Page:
Mossbourne academy in Hackney, east London, is one of eight academies and 13
other state schools operating their own banded admissions systems.
The aim is to ensure they admit pupils across the ability range. Since it
opened in 2004 Mossbourne has admitted equal numbers of pupils in four abili More…ty
Sir Michael Wilshaw, the headteacher, said: "If you are going to call yourself
a comprehensive, and we are, you have got to have that balance."
First preference is given to pupils with statements of special need - last year
there were 11. Then the results of cognitive ability tests taken by all
applicants, placing them in one of four bands, come into play. It is only after
the academy has ensured it has equal numbers from each band that other criteria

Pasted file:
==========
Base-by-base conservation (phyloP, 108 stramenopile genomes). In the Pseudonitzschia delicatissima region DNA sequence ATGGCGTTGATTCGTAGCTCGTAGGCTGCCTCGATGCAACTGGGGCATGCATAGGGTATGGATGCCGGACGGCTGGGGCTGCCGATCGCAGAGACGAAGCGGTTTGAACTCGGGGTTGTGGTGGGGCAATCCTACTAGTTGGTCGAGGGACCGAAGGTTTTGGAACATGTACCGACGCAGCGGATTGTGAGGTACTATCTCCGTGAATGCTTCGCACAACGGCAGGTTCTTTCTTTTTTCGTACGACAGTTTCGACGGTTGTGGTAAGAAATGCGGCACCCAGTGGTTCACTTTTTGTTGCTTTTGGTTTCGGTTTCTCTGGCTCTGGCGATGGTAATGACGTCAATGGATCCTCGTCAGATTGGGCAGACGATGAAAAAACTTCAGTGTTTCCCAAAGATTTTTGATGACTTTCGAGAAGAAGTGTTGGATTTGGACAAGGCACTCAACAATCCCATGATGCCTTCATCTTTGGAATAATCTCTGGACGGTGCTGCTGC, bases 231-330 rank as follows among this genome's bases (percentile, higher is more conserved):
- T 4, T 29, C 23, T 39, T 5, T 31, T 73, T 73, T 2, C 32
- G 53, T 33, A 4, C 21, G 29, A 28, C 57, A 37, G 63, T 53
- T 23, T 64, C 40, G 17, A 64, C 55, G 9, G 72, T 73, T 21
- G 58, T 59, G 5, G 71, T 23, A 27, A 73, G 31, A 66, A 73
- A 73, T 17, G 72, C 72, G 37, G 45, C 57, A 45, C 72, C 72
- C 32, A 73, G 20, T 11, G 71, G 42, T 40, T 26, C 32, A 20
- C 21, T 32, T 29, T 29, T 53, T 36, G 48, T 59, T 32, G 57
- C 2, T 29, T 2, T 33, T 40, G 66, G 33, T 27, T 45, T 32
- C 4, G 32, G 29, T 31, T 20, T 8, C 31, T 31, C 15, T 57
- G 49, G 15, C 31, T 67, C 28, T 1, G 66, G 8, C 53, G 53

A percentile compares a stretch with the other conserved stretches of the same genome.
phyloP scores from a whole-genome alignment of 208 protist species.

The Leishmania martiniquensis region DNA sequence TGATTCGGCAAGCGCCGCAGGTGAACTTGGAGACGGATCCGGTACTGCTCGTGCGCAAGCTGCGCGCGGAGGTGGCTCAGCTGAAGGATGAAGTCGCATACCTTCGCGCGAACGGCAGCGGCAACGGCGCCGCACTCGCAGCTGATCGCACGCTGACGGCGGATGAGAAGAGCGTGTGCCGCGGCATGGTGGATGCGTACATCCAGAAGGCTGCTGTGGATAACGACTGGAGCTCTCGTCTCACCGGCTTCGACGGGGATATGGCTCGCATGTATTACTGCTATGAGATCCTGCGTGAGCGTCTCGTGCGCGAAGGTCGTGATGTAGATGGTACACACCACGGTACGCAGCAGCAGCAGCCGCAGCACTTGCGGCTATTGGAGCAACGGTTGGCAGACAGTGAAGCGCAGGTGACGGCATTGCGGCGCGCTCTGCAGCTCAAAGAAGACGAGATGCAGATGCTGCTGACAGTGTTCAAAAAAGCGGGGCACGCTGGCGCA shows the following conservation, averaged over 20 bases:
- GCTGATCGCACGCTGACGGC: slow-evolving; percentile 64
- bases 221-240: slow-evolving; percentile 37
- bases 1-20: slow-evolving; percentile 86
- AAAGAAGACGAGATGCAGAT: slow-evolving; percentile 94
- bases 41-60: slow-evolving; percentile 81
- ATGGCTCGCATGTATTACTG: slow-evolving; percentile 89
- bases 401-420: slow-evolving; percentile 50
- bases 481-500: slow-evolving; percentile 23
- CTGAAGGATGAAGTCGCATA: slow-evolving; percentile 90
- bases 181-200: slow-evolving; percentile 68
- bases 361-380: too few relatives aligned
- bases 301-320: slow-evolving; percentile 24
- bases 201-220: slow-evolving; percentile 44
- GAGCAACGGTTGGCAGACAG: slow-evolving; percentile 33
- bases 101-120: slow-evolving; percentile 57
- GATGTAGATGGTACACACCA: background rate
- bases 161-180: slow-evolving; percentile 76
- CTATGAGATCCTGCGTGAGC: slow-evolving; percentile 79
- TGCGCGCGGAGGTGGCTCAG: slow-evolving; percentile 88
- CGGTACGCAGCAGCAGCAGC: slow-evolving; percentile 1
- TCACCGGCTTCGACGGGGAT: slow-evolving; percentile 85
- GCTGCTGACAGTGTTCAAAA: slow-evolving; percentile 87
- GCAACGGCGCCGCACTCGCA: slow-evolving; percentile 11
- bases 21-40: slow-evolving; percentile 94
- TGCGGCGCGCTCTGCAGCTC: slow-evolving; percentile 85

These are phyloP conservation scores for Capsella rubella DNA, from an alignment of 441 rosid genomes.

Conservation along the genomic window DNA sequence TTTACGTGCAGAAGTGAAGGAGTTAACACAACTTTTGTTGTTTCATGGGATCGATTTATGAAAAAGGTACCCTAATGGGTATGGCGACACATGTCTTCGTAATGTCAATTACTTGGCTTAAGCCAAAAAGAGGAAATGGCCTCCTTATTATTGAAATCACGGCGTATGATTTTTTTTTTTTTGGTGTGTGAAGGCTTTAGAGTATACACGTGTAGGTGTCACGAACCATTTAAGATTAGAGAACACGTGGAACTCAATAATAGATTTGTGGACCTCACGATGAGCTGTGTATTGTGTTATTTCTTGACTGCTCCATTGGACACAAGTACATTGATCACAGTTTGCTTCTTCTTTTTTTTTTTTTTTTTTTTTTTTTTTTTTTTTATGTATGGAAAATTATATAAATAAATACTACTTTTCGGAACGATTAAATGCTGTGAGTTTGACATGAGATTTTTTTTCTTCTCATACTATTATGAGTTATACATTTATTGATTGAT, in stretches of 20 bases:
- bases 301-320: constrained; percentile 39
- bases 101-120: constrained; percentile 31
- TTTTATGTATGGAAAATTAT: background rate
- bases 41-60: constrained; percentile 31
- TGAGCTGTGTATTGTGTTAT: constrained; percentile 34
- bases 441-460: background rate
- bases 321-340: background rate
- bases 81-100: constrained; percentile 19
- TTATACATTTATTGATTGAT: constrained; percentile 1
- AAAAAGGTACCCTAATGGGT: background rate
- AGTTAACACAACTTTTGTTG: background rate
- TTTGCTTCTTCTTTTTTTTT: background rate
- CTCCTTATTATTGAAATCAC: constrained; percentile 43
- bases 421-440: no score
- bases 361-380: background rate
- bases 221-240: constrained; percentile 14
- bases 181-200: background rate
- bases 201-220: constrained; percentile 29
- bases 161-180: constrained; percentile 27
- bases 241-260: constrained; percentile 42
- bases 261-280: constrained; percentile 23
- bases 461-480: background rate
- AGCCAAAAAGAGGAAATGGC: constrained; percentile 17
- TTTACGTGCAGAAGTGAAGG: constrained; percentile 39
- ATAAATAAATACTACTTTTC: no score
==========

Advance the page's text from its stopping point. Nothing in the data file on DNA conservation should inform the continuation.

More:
- pupils' proximity to the school, for 60 per cent of places, and their
distance from another secular, mixed secondary, for the other 40 per cent - are
"Banding means you have got a good spread of ability. It means the more able
children can help the less able and you are reflecting the nature of the
community you serve," said Sir Michael.
Last year Mossbourne had 1,200 applicants for 180 places and Sir Michael warned
that banding would not work in under-subscribed schools. But he said it tended
to mean a good social mix which benefited the school.
Peter Crook, head of Peckham academy, says his system, which uses five ability
bands, means his school has a lower ability profile. "I don't think it benefits
the school in any way," he said. "It has been adopted for reasons of
transparency and fairness and I would challenge other schools to do the
The Bill should make it easier for schools to do so by removing the need for
them to publish statutory proposals when making the change.